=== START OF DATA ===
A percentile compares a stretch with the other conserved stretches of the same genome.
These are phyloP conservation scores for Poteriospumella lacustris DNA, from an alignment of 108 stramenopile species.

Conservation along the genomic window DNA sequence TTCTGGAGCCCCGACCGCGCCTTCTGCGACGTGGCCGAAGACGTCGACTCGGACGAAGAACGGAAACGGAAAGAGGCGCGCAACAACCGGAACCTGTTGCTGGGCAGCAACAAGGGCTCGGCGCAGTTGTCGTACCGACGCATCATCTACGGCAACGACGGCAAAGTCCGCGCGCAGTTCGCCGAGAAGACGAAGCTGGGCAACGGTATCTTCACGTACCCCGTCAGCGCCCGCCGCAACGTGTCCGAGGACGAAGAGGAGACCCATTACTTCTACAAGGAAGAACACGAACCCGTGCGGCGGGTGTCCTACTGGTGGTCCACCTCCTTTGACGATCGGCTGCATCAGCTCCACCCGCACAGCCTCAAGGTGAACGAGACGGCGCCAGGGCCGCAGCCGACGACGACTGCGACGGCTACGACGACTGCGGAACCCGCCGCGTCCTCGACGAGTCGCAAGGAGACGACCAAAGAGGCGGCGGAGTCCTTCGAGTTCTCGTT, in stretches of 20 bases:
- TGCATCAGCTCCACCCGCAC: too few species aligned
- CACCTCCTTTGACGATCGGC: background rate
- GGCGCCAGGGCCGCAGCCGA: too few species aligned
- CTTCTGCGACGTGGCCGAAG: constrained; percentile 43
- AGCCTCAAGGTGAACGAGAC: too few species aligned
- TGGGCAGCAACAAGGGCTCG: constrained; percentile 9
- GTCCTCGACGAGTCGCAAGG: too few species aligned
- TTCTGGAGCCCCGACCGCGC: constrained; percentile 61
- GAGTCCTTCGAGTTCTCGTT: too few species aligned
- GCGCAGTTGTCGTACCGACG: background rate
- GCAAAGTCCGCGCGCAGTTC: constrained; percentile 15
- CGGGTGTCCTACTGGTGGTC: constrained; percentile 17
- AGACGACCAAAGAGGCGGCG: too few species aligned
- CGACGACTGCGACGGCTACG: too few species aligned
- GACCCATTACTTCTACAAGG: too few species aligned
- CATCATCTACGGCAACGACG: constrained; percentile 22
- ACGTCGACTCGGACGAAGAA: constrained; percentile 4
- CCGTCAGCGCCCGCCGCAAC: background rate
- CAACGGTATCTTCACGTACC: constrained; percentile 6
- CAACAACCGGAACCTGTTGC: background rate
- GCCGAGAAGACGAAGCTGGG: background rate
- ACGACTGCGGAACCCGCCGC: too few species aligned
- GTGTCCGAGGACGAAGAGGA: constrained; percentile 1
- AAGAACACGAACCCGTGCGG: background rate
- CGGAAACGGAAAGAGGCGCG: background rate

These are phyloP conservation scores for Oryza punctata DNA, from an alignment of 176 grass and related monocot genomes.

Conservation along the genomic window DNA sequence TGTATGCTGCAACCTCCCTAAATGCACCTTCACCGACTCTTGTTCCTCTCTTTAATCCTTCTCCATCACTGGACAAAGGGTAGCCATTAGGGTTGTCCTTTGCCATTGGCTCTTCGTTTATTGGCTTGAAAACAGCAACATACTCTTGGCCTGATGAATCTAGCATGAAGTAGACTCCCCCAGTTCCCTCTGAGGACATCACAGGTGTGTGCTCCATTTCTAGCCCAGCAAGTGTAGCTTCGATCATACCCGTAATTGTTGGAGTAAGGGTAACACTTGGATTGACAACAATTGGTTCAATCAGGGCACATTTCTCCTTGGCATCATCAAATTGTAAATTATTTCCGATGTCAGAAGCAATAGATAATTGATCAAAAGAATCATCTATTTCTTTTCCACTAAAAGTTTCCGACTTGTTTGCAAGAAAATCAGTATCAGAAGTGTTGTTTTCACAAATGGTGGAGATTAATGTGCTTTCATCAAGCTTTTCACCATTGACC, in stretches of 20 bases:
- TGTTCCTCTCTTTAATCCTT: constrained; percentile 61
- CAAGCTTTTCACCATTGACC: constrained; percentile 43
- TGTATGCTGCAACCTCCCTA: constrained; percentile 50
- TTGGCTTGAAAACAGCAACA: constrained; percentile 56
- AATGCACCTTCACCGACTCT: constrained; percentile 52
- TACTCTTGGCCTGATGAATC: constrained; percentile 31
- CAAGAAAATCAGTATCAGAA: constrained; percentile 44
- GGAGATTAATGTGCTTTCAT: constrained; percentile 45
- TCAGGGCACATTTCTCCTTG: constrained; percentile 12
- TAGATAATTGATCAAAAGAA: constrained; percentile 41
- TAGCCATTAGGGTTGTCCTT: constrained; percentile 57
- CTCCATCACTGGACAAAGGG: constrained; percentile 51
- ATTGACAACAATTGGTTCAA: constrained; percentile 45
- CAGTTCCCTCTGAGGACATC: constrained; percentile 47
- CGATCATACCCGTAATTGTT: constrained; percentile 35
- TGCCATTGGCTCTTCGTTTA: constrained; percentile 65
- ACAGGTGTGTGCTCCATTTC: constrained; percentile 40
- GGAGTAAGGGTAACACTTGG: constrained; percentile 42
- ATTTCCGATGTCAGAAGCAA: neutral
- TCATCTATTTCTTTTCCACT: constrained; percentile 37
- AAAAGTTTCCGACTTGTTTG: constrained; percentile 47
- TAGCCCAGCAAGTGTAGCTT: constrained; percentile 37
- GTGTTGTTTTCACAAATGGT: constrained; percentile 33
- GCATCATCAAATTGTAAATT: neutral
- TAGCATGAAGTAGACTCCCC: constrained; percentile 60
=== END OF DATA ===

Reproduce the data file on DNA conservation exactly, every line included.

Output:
A percentile compares a stretch with the other conserved stretches of the same genome.
These are phyloP conservation scores for Poteriospumella lacustris DNA, from an alignment of 108 stramenopile species.

Conservation along the genomic window DNA sequence TTCTGGAGCCCCGACCGCGCCTTCTGCGACGTGGCCGAAGACGTCGACTCGGACGAAGAACGGAAACGGAAAGAGGCGCGCAACAACCGGAACCTGTTGCTGGGCAGCAACAAGGGCTCGGCGCAGTTGTCGTACCGACGCATCATCTACGGCAACGACGGCAAAGTCCGCGCGCAGTTCGCCGAGAAGACGAAGCTGGGCAACGGTATCTTCACGTACCCCGTCAGCGCCCGCCGCAACGTGTCCGAGGACGAAGAGGAGACCCATTACTTCTACAAGGAAGAACACGAACCCGTGCGGCGGGTGTCCTACTGGTGGTCCACCTCCTTTGACGATCGGCTGCATCAGCTCCACCCGCACAGCCTCAAGGTGAACGAGACGGCGCCAGGGCCGCAGCCGACGACGACTGCGACGGCTACGACGACTGCGGAACCCGCCGCGTCCTCGACGAGTCGCAAGGAGACGACCAAAGAGGCGGCGGAGTCCTTCGAGTTCTCGTT, in stretches of 20 bases:
- TGCATCAGCTCCACCCGCAC: too few species aligned
- CACCTCCTTTGACGATCGGC: background rate
- GGCGCCAGGGCCGCAGCCGA: too few species aligned
- CTTCTGCGACGTGGCCGAAG: constrained; percentile 43
- AGCCTCAAGGTGAACGAGAC: too few species aligned
- TGGGCAGCAACAAGGGCTCG: constrained; percentile 9
- GTCCTCGACGAGTCGCAAGG: too few species aligned
- TTCTGGAGCCCCGACCGCGC: constrained; percentile 61
- GAGTCCTTCGAGTTCTCGTT: too few species aligned
- GCGCAGTTGTCGTACCGACG: background rate
- GCAAAGTCCGCGCGCAGTTC: constrained; percentile 15
- CGGGTGTCCTACTGGTGGTC: constrained; percentile 17
- AGACGACCAAAGAGGCGGCG: too few species aligned
- CGACGACTGCGACGGCTACG: too few species aligned
- GACCCATTACTTCTACAAGG: too few species aligned
- CATCATCTACGGCAACGACG: constrained; percentile 22
- ACGTCGACTCGGACGAAGAA: constrained; percentile 4
- CCGTCAGCGCCCGCCGCAAC: background rate
- CAACGGTATCTTCACGTACC: constrained; percentile 6
- CAACAACCGGAACCTGTTGC: background rate
- GCCGAGAAGACGAAGCTGGG: background rate
- ACGACTGCGGAACCCGCCGC: too few species aligned
- GTGTCCGAGGACGAAGAGGA: constrained; percentile 1
- AAGAACACGAACCCGTGCGG: background rate
- CGGAAACGGAAAGAGGCGCG: background rate

These are phyloP conservation scores for Oryza punctata DNA, from an alignment of 176 grass and related monocot genomes.

Conservation along the genomic window DNA sequence TGTATGCTGCAACCTCCCTAAATGCACCTTCACCGACTCTTGTTCCTCTCTTTAATCCTTCTCCATCACTGGACAAAGGGTAGCCATTAGGGTTGTCCTTTGCCATTGGCTCTTCGTTTATTGGCTTGAAAACAGCAACATACTCTTGGCCTGATGAATCTAGCATGAAGTAGACTCCCCCAGTTCCCTCTGAGGACATCACAGGTGTGTGCTCCATTTCTAGCCCAGCAAGTGTAGCTTCGATCATACCCGTAATTGTTGGAGTAAGGGTAACACTTGGATTGACAACAATTGGTTCAATCAGGGCACATTTCTCCTTGGCATCATCAAATTGTAAATTATTTCCGATGTCAGAAGCAATAGATAATTGATCAAAAGAATCATCTATTTCTTTTCCACTAAAAGTTTCCGACTTGTTTGCAAGAAAATCAGTATCAGAAGTGTTGTTTTCACAAATGGTGGAGATTAATGTGCTTTCATCAAGCTTTTCACCATTGACC, in stretches of 20 bases:
- TGTTCCTCTCTTTAATCCTT: constrained; percentile 61
- CAAGCTTTTCACCATTGACC: constrained; percentile 43
- TGTATGCTGCAACCTCCCTA: constrained; percentile 50
- TTGGCTTGAAAACAGCAACA: constrained; percentile 56
- AATGCACCTTCACCGACTCT: constrained; percentile 52
- TACTCTTGGCCTGATGAATC: constrained; percentile 31
- CAAGAAAATCAGTATCAGAA: constrained; percentile 44
- GGAGATTAATGTGCTTTCAT: constrained; percentile 45
- TCAGGGCACATTTCTCCTTG: constrained; percentile 12
- TAGATAATTGATCAAAAGAA: constrained; percentile 41
- TAGCCATTAGGGTTGTCCTT: constrained; percentile 57
- CTCCATCACTGGACAAAGGG: constrained; percentile 51
- ATTGACAACAATTGGTTCAA: constrained; percentile 45
- CAGTTCCCTCTGAGGACATC: constrained; percentile 47
- CGATCATACCCGTAATTGTT: constrained; percentile 35
- TGCCATTGGCTCTTCGTTTA: constrained; percentile 65
- ACAGGTGTGTGCTCCATTTC: constrained; percentile 40
- GGAGTAAGGGTAACACTTGG: constrained; percentile 42
- ATTTCCGATGTCAGAAGCAA: neutral
- TCATCTATTTCTTTTCCACT: constrained; percentile 37
- AAAAGTTTCCGACTTGTTTG: constrained; percentile 47
- TAGCCCAGCAAGTGTAGCTT: constrained; percentile 37
- GTGTTGTTTTCACAAATGGT: constrained; percentile 33
- GCATCATCAAATTGTAAATT: neutral
- TAGCATGAAGTAGACTCCCC: constrained; percentile 60